Half of Yemen's children are malnourished, says report

A world health report has revealed that Yemen suffers from one of the highest rates in the world for poor nutrition among children under five years old.

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By  Joanne Bladd Published  June 12, 2006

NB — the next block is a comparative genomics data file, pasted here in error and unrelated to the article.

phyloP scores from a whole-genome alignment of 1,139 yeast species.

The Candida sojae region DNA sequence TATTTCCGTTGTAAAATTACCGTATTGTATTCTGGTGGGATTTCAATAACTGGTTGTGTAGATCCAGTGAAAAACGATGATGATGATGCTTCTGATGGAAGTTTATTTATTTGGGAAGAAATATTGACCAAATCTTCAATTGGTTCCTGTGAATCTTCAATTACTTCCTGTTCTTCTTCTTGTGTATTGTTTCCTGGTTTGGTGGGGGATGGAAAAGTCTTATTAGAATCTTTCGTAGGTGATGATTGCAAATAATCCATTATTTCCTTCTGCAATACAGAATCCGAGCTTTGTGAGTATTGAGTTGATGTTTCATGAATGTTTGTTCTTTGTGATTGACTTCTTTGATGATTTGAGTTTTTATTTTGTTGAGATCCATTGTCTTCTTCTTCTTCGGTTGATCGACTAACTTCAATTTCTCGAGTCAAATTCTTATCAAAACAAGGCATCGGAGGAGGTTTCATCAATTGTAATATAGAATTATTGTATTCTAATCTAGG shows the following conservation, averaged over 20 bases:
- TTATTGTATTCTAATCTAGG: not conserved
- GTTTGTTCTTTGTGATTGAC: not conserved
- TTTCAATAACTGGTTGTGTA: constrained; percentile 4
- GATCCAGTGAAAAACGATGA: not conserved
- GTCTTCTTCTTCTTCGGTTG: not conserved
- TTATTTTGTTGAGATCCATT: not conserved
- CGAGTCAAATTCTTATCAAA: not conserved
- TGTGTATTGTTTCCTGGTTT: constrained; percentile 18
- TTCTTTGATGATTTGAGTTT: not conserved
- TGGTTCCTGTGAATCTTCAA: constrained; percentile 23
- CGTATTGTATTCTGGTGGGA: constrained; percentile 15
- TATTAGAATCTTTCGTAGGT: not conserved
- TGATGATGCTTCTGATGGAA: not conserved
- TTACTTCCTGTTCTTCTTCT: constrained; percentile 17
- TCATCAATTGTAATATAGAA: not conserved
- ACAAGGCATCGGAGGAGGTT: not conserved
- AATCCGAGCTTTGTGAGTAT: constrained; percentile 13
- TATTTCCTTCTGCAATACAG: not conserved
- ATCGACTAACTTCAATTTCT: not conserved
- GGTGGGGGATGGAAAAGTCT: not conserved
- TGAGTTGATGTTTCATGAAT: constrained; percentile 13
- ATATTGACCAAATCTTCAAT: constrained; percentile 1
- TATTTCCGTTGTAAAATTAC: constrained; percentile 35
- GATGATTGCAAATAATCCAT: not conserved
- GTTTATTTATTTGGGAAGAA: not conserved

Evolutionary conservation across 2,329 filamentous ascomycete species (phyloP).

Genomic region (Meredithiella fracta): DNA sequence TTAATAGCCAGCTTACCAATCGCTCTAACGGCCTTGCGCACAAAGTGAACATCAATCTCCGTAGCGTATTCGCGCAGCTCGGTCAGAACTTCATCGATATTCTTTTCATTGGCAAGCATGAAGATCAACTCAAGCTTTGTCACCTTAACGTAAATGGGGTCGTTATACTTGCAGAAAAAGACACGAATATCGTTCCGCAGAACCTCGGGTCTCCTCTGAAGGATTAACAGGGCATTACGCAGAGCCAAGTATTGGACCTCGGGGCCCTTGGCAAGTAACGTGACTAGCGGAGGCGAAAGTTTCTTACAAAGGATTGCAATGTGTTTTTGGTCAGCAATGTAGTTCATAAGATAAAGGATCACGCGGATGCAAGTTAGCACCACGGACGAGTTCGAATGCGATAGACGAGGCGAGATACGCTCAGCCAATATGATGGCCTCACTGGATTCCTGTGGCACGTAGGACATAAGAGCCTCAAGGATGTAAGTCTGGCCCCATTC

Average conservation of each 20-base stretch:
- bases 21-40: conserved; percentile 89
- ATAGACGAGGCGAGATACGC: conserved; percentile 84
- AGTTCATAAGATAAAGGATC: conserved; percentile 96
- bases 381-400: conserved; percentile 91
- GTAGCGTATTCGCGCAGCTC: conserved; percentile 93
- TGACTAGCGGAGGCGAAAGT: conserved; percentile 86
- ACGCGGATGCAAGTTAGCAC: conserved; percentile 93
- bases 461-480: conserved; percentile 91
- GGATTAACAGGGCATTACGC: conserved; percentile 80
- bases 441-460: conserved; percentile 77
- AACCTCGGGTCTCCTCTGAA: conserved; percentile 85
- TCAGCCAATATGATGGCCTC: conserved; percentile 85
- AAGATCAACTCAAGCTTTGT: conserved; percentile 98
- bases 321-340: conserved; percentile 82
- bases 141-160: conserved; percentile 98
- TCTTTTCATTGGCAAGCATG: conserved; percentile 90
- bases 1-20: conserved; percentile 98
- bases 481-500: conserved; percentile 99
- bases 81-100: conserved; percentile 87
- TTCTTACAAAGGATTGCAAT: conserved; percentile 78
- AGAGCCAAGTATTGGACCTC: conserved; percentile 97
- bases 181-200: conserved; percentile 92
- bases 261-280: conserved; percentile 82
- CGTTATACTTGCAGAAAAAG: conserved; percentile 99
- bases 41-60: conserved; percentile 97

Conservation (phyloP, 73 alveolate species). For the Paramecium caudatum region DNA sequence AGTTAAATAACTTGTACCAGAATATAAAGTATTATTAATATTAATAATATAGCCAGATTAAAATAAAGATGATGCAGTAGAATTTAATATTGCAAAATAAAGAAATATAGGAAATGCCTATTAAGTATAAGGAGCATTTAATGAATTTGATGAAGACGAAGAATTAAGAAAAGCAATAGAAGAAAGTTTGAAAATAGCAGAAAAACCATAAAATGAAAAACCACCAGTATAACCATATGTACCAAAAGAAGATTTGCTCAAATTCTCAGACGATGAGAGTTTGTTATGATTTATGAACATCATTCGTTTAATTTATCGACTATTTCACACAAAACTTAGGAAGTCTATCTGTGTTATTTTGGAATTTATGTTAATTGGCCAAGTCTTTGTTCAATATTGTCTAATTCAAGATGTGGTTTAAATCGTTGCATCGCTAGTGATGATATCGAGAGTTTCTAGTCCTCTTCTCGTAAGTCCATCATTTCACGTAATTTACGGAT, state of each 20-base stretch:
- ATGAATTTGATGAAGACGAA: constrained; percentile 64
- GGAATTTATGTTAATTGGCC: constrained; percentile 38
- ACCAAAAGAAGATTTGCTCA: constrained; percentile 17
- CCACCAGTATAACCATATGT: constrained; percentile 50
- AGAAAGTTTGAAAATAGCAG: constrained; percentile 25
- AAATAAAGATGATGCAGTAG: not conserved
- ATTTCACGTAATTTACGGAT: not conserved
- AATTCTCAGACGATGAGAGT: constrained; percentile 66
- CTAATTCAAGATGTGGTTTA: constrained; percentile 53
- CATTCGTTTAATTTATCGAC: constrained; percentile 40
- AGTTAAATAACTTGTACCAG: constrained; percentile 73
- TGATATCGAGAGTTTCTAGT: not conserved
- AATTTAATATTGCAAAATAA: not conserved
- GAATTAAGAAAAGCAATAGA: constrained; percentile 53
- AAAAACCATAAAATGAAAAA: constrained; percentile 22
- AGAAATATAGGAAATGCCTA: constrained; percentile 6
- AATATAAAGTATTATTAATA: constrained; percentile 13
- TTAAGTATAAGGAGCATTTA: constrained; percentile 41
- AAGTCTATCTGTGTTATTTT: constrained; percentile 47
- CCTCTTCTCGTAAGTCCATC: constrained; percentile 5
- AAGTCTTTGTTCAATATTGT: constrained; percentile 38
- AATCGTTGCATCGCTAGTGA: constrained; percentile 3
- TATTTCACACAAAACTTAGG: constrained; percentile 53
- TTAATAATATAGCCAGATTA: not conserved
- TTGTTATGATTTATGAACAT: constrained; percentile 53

A world health report has revealed that Yemen suffers from one of the highest rates in the world for poor nutrition among children under five years old. The report, carried out by Unicef, showed that 46% of Yemeni children are underweight, an estimated 53% of under-fives are stunted and 32% of babies are born with low weight. Naseem Ur-Rehman, communications coordinator at UNICEF’s Sana’a office, said: “The magnitude is very serious. Malnutrition is one of the main challenges in Yemen. 46%, almost half, of the children are underweight and particularly vulnerable to diseases.” Shockingly, the survey also showed that, despite a high gross national income, Kuwait and the United Arab Emirates have the same, or higher, rates of wasting as low-income Yemen. “These numbers should be a wake-up call to the world,” Dr Rainer Gross, UNICEF’s chief of nutrition, told reporters. ‘’Undernutrition is a global epidemic and one of the highest barriers to progress.” The Middle East and North Africa (MENA) region overall took a turn for the worse, the report said, recording slight increases in malnourished children. ‘’In most cases, food shortages are not the primary cause of malnutrition,” said Gross, who cited key factors as vitamin and mineral deficiencies, poor diet, and lack of education for women. "Independent of culture, economic situation, or geography, you always find an association between education and nourishment of children. The less education, the more undernourishment of children.” Ur-Rehman also pointed to persisting poverty as a factor behind the problem. According to government figures from 2003, 42% of Yemen’s 20 million population live below the poverty line, with a daily income of US $2 or less. Unemployment also runs close to 40%.This poverty, aid agencies explain, quickly translates into under- or malnutrition. The UN World Food Programme (WFP) reports that 7.9%of the population regularly experiences severe food insecurity, meaning they cannot always afford to feed themselves or their families. But aid programmes, including school feeding strategies, have been in place since 2003 and malnutrition rates are still on the rise, the report shows. “Considerably more must be done to halt malnutrition among children in countries such as Iraq, and Yemen, where under-nutrition rate have been getting worse since 1990,” say authors. “The proportion of underweight children in developing countries has fallen just five percentage points since 1990." UNICEF executive director, Ann Veneman, called on developed countries to offer more aid, saying the cycle of malnutrition was a major factor in the ongoing poverty of poor countries. “This lack of progress to combat malnutrition is damaging children and nations,” she said. “Few things have more impact than nutrition on a child’s ability to survive, learn effectively and escape a life of poverty.”

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